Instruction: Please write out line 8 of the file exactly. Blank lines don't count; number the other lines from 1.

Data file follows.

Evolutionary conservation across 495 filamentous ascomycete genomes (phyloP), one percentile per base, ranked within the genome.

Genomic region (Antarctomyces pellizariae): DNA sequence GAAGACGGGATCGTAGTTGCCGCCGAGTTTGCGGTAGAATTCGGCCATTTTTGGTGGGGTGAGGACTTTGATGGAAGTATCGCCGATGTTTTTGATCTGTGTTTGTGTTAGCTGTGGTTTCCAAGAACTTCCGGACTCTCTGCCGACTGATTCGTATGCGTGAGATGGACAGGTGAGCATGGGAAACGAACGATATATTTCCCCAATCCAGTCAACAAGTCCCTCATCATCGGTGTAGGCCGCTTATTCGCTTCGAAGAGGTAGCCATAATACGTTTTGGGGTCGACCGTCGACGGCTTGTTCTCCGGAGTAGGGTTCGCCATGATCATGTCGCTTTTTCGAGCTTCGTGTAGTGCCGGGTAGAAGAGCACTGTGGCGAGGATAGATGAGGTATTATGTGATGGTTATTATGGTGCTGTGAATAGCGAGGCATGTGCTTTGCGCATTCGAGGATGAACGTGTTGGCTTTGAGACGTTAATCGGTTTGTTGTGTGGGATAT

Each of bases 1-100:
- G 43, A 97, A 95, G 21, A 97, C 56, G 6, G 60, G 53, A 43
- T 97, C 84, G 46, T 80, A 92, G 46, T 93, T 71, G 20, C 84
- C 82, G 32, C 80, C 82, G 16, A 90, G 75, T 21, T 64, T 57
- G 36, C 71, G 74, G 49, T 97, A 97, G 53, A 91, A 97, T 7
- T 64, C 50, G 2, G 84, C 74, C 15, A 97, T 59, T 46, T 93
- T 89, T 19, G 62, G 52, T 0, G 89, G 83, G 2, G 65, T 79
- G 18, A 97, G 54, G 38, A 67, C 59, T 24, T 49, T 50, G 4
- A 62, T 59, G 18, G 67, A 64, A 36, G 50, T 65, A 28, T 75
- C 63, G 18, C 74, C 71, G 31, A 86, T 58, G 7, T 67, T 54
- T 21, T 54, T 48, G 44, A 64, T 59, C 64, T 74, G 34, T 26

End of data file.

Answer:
- T 64, C 50, G 2, G 84, C 74, C 15, A 97, T 59, T 46, T 93